Geoff Tunnicliffe, international director of the World Evangelical Alliance, spoke to The Christian Post this week while in Washington, D.C., to attend the National Prayer Breakfast, among other events. During the interview, Tunnicliffe addressed the controversy surrounding the WEA’s recent visit to China, the group’s role in the upcoming Lausanne conference, and what its members are doing to help Haiti.
The following are excerpts from the interview.
CP: WEA leaders met with the TSPM/CCC (Three-Self Patriotic Movement/China Christian Council) church leaders in November. Did you also meet with house church leaders? If not, why not? more >>
With the controversy surrounding the American Christian team in Haiti, several large Baptist bodies have distanced themselves from the group by clarifying that they are not members of their organization.
The global fellowship Baptist World Alliance issued a statement Thursday “to assure its member bodies, the media and the public” that neither the team of missionaries nor their churches are affiliated with BWA or with any of its member bodies.
Similarly, the American Baptist Churches USA on Wednesday stated that the ten American Baptists arrested by Haitian authorities over concern about child trafficking are not members of churches affiliated with the denomination. more >>
The ten American Baptists who tried to take 33 Haitian children across the border to the Dominican Republic were charged Thursday with abduction and criminal association.
Haitian Deputy Prosecutor Jean Ferge Joseph announced the charges and said that the case was being sent to an investigative judge. The charges carry prison terms of up to 15 years. After the announcement, the U.S. missionaries were led back to their prison cells.
Last Friday, the ten-member team, made up mostly of members from an Idaho Baptist church, was arrested while trying to take a bus full of Haitian children across the border. The leader of the Baptist team, Laura Silsby, 40, said the group was bringing the children to a 45-room hotel in the Dominican Republic, where they would stay until a permanent orphanage could be constructed. more >>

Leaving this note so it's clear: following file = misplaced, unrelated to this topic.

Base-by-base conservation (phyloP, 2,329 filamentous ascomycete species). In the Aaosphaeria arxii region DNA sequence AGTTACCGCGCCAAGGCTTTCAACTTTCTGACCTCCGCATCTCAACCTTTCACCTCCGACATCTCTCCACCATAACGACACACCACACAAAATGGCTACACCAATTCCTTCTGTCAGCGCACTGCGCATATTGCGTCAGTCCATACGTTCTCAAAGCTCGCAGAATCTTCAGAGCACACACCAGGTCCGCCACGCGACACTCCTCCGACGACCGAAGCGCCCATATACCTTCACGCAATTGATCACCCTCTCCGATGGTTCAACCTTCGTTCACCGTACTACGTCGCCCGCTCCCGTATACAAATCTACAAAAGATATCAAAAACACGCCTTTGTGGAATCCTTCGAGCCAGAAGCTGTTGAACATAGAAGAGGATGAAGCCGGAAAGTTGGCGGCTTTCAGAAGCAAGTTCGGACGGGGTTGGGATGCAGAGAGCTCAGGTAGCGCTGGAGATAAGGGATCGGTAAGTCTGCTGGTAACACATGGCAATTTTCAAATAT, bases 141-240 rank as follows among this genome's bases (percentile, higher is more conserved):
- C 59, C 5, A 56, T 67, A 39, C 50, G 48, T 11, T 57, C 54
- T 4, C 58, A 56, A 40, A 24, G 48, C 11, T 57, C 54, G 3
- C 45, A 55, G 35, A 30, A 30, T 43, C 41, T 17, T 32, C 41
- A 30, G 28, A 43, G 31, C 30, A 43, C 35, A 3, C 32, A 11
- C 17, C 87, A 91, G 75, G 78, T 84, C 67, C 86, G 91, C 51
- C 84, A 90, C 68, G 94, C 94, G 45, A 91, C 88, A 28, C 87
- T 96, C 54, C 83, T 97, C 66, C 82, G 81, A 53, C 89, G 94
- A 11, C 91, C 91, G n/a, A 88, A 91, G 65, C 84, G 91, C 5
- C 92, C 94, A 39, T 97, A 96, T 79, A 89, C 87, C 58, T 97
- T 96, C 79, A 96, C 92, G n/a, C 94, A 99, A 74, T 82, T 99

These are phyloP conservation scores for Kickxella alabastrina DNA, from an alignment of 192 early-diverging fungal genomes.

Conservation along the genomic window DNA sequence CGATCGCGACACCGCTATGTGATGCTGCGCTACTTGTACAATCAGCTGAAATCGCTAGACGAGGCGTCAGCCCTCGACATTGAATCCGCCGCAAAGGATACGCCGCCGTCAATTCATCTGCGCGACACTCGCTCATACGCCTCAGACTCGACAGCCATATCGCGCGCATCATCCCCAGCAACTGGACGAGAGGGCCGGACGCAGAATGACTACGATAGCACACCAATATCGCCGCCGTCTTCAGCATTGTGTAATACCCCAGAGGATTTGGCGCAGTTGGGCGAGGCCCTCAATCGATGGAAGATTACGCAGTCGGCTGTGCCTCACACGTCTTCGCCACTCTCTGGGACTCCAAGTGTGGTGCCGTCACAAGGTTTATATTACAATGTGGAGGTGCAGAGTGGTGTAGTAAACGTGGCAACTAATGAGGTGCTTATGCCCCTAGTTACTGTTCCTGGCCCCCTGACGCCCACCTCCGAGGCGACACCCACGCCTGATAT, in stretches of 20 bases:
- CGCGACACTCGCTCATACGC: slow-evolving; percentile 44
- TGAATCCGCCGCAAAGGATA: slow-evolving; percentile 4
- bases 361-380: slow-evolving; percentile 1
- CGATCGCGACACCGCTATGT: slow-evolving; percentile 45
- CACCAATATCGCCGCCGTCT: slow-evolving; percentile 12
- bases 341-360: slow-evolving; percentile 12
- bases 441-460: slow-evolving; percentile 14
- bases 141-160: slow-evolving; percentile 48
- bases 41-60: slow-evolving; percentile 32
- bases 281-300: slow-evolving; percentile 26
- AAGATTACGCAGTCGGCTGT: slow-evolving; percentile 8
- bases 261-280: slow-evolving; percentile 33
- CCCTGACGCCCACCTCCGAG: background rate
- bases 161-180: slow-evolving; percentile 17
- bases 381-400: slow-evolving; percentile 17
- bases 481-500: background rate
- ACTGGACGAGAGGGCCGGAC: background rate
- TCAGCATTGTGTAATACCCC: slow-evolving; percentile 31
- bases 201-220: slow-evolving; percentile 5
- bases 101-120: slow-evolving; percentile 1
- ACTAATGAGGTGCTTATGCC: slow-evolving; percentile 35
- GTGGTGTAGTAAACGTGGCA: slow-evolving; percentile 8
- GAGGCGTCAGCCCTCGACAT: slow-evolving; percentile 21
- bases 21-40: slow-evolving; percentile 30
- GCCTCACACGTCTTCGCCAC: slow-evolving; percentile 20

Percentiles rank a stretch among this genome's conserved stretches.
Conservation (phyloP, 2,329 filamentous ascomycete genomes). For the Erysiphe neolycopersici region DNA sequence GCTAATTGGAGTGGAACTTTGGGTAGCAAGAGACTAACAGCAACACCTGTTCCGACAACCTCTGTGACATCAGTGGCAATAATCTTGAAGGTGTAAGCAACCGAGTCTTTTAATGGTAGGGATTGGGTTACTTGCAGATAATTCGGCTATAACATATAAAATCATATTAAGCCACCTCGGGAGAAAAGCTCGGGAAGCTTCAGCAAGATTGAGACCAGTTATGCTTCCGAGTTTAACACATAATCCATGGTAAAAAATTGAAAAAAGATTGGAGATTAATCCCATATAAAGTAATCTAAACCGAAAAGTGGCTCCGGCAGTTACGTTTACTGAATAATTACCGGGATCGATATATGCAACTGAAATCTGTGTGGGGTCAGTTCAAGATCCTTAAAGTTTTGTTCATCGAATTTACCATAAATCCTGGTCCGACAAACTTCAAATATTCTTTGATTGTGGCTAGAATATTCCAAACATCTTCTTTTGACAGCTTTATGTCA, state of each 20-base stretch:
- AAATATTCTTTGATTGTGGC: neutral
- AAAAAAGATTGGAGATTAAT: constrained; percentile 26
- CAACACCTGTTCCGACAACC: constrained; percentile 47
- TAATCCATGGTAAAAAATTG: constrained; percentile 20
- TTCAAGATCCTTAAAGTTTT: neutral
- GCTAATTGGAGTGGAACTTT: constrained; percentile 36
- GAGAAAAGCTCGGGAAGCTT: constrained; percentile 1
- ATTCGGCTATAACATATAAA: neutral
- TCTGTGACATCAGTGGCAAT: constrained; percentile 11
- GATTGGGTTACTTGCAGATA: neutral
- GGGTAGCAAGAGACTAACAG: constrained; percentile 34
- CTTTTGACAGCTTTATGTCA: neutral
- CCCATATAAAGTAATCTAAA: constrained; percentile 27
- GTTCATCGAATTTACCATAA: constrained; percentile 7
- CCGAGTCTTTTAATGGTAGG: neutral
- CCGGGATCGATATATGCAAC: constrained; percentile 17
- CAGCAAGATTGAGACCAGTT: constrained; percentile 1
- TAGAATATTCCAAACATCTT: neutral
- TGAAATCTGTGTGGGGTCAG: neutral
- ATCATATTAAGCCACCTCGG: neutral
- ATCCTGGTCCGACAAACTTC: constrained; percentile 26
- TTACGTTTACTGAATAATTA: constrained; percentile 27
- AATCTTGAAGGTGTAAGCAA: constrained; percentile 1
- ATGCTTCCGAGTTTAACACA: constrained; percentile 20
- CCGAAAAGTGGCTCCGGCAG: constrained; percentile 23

International Christian aid agency World Vision is encouraging Americans this month to especially pray for the critical needs of children in Haiti.
The agency proclaimed February to be the month of prayer for Haiti’s children, who are susceptible to diseases, infection and exploitation in addition to homelessness and hunger in the aftermath of last month’s devastating earthquake.
“We are especially concerned about children’s needs and vulnerabilities in this disaster,” said Steve Haas, World Vision’s vice president for church relations. “We know it is going to be a marathon – and not a sprint – to help them and their families recover and rebuild their lives.” more >>
Five of the ten U.S. missionaries who were detained for taking children out of Haiti were questioned by a judge Tuesday.
The Baptists had traveled to the earthquake ravaged country to rescue orphans and bring them to the Dominican Republic but now find themselves in a Haitian jail, accused of child trafficking.
Judge Ezaie Pierre-Louis questioned five women missionaries for several hours and is scheduled to interview the men on Wednesday. more >>
A Baptist church in Idaho whose members were detained in Haiti for attempting to move children to the Dominican Republic said Sunday that its team was “falsely arrested” and it is working to “clear up the misunderstanding.”
A ten-member team from several Baptist churches in the United States was arrested by Haitian officials Saturday after trying to take 33 children across the border to the Dominican Republic. The church members say they are bringing the children to an orphanage where they will be given medical and emotional care.
But authorities are concerned about child trafficking, a serious problem in quake-devastated Port-au-Prince where thousands of children are without parents or guardians. more >>